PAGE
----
N.Y. / Region

Evidence Mounts for Taliban Role in Bomb Plot

Faisal Mahmood/Reuters

A boy looked through the gate of a home belonging to the family of Faisal Shahzad in Mohib Banda, Pakistan, on Wednesday.

WASHINGTON — American officials said Wednesday that it was very likely that a radical group once thought unable to attack the United States had played a role in the bombing attempt in Times Square, elevating concerns about whether other militant groups could deliver at least a glancing blow on American soil.

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Officials said that after two days of intense questioning of the bombing suspect, Faisal Shahzad, evidence was mounting that the group, the Pakistani Taliban, had helped inspire and train Mr. Shahzad in the months before he is alleged to have parked an explosives-filled sport utility vehicle in a busy Manhattan intersection on Saturday night. Officials said Mr. Shahzad had discussed his contacts with the group, and investigators had accumulated other evidence that they would not disclose.

On Thursday, interrogators from the United States and Pakistan were questioning four members the banned militant group Jaish-e-Muhammad, in the Pakistani capital, Islamabad, in connection with the Times Square plot, according to a Pakistani security official. The official did not identify the militants. On Wednesday, Mr. Shahzad, the 30-year-old son of a retired senior Pakistani Air Force officer, waived his right to a speedy arraignment, a possible sign of his continuing cooperation with investigators.

As his interrogation continued, Department of Homeland Security officials directed airlines to speed up their checks of new names added to the no-fly list, a requirement that might have prevented Mr. Shahzad from boarding a flight to Dubai on Monday night before his arrest at Kennedy International Airport.

The failed attack has produced a flurry of other proposals to tighten security procedures, including calls by members of Congress to more closely scrutinize passengers who buy tickets with cash, as Mr. Shahzad did. Senator Joseph I. Lieberman, independent of Connecticut, and Senator Scott Brown, Republican of Massachusetts, proposed stripping terrorism suspects of American citizenship, and Mayor Michael R. Bloomberg asked Congress to block the sale of firearms and explosives to those on terrorist watch lists.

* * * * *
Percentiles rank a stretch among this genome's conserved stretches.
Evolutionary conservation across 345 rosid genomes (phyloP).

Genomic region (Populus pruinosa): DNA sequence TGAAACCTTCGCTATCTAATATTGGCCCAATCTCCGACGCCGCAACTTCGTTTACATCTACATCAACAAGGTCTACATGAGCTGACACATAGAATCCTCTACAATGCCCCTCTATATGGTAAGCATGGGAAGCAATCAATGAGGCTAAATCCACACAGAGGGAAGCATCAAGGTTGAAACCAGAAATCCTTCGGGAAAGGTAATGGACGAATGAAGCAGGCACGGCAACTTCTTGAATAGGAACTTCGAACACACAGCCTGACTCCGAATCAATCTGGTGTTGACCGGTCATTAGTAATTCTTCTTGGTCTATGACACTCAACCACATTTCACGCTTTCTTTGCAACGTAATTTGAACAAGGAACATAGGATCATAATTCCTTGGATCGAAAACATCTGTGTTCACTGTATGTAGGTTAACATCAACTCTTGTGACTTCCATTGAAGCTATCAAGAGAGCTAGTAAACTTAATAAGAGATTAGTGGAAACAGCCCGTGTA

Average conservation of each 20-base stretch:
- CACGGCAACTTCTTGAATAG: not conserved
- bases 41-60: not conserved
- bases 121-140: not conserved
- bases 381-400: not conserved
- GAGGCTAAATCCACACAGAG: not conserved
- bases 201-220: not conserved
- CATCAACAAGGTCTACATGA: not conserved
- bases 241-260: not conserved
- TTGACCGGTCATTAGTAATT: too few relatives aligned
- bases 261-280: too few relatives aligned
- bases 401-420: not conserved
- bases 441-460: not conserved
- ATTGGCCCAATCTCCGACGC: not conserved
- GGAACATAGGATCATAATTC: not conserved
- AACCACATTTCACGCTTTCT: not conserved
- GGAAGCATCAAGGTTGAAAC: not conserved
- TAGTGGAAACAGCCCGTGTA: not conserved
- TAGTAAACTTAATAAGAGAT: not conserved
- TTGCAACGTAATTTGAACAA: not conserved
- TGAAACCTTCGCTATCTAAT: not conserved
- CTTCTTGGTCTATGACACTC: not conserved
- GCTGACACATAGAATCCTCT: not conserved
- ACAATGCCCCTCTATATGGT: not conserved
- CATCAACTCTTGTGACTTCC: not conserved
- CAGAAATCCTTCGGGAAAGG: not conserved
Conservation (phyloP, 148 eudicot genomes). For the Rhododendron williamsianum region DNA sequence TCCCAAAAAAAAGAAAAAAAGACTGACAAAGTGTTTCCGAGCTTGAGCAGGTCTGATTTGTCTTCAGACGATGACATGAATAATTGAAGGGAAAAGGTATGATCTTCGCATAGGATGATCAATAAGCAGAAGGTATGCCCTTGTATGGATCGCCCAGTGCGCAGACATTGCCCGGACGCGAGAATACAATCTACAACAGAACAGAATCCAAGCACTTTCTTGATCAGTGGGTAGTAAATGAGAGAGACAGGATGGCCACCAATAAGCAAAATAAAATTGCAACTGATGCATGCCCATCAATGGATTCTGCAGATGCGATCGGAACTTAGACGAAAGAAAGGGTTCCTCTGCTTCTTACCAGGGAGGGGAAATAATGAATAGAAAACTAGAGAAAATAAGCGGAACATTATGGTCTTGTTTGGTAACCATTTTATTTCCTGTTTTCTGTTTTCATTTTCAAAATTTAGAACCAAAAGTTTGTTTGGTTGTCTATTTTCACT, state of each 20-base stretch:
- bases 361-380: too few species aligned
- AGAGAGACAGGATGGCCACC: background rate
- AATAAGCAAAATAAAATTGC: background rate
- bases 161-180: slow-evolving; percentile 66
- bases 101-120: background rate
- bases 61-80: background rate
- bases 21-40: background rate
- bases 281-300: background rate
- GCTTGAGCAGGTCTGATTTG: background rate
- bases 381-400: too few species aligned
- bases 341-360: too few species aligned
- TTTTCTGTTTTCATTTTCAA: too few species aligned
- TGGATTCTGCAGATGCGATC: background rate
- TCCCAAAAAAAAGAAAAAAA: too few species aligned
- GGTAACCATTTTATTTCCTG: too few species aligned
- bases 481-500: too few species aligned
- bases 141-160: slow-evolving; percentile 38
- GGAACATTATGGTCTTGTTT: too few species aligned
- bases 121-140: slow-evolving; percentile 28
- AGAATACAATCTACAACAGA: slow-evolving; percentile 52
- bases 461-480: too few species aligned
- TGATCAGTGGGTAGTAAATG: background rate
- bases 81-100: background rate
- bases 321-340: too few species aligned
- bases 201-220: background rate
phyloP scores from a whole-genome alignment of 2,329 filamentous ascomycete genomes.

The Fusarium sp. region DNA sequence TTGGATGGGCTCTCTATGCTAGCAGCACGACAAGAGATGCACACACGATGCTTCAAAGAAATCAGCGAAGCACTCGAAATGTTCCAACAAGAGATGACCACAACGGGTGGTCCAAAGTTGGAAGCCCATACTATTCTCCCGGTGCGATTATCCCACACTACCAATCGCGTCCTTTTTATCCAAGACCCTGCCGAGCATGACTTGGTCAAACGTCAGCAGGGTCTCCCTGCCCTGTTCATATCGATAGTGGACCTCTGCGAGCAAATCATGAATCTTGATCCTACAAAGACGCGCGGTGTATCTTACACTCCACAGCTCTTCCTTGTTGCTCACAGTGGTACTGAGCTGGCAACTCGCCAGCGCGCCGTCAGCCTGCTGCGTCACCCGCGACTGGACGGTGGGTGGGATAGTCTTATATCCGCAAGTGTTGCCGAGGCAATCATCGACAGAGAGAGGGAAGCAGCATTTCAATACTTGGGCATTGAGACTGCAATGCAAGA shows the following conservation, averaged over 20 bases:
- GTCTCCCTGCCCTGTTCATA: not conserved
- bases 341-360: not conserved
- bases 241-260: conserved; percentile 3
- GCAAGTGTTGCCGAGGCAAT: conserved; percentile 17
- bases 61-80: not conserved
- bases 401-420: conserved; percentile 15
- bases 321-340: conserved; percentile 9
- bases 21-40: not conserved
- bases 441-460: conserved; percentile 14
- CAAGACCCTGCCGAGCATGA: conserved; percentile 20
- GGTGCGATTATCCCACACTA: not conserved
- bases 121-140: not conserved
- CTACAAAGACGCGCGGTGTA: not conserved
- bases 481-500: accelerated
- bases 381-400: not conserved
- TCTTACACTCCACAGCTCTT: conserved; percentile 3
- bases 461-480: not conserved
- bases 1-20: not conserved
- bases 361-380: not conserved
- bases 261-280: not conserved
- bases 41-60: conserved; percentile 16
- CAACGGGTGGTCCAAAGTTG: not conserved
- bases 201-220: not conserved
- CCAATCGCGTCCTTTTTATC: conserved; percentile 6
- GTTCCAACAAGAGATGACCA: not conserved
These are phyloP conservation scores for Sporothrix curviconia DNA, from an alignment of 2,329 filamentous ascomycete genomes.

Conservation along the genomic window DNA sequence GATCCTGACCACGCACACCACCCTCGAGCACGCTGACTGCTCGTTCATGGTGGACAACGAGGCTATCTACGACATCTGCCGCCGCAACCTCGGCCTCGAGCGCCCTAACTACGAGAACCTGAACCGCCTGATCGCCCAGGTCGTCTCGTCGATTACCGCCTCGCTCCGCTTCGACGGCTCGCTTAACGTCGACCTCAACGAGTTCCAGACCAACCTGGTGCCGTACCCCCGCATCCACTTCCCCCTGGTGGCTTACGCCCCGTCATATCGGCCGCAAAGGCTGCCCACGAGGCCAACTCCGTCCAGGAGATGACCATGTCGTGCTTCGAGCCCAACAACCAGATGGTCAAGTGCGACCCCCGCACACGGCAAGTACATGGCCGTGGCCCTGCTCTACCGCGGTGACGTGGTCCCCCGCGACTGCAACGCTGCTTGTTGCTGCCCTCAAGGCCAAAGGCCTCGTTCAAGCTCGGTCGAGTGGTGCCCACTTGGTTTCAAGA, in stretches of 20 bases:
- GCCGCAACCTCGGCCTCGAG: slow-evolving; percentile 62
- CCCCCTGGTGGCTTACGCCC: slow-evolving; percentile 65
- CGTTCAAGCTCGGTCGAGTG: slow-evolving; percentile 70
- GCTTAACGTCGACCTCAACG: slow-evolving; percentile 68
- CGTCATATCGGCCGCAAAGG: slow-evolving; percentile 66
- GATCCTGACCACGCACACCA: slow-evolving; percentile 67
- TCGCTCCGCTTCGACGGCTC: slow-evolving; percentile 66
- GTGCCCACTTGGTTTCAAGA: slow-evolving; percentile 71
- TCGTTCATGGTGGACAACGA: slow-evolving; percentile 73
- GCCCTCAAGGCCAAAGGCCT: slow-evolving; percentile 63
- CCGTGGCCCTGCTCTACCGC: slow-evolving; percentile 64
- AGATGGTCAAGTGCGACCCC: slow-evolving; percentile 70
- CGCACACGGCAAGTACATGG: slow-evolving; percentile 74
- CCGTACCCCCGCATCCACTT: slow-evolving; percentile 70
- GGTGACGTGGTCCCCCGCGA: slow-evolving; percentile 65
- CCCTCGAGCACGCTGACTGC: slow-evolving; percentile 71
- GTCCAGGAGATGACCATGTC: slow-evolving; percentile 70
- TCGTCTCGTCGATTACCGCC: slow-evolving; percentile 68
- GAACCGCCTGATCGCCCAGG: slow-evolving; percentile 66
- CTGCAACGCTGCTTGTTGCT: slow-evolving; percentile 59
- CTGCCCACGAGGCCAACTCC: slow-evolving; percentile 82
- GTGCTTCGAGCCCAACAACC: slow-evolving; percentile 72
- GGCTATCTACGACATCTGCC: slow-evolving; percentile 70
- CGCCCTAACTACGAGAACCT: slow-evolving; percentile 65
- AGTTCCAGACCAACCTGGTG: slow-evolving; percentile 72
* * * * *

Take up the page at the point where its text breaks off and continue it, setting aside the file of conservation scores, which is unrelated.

American officials, speaking about the continuing inquiry only on condition of anonymity, gave few details about what Mr. Shahzad had told investigators, and said their understanding of the plot would evolve as a dragnet spanning two continents gathered more evidence.

One senior Obama administration official cautioned that “there are no smoking guns yet” that the Pakistani Taliban had directed the Times Square bombing. But others said that there were strong indications that Mr. Shahzad knew some members of the group and that they probably had a role in training him.

In a video on Sunday, the Pakistani Taliban claimed responsibility for the attempted bombing.

One issue that investigators are vigorously pursuing is who provided Mr. Shahzad cash to buy the S.U.V. and his plane ticket to Dubai, in the United Arab Emirates. “Somebody’s financially sponsoring him, and that’s the link we’re pursuing,” one official said. “And that would take you on the logic train back to Pak-Taliban authorizations,” the official said, referring to the group.

American officials said it had become increasingly difficult to separate the operations of the militant groups in Pakistan’s tribal areas. The region, they said, has become a stew of like-minded organizations plotting attacks in Pakistani cities, across the border into Afghanistan, and on targets in Western Europe and the United States.

Besides the Pakistani Taliban and Al Qaeda, groups operating in the tribal areas are the Haqqani Network and the Kashmiri groups Lashkar-e-Taiba and.

There is no doubt among intelligence officials that the barrage of attacks by C.I.A. drones over the past year has made Pakistan’s Taliban, which goes by the name Tehrik-i-Taliban, increasingly determined to seek revenge by finding any way possible to strike at the United States.

The C.I.A.’s drone program in Pakistan, which was accelerated in 2008 and expanded by President Obama last year, has enjoyed strong bipartisan support in Washington in part because it was perceived as eliminating dangerous militants while keeping Americans safe.

But the attack in December on a C.I.A. base in Afghanistan, and now possibly the failed S.U.V. attack in Manhattan, are reminders that the drones’ very success may be provoking a costly response.

Last March, when the Pakistani Taliban leader Baitullah Mehsud boasted that his group was planning an attack on Washington that would “amaze everyone in the world,” many American officials dismissed his claims as empty bravado. His network, they said, had neither the resources nor the reach to pull off an attack far beyond its base in the mountains of western Pakistan.

But the attempted attack on Saturday has forced something of a reassessment, especially as American officials see militant groups determined to score a propaganda victory by pulling off even the crudest of attacks.

Sabrina Tavernise contributed reporting from Islamabad, Pakistan.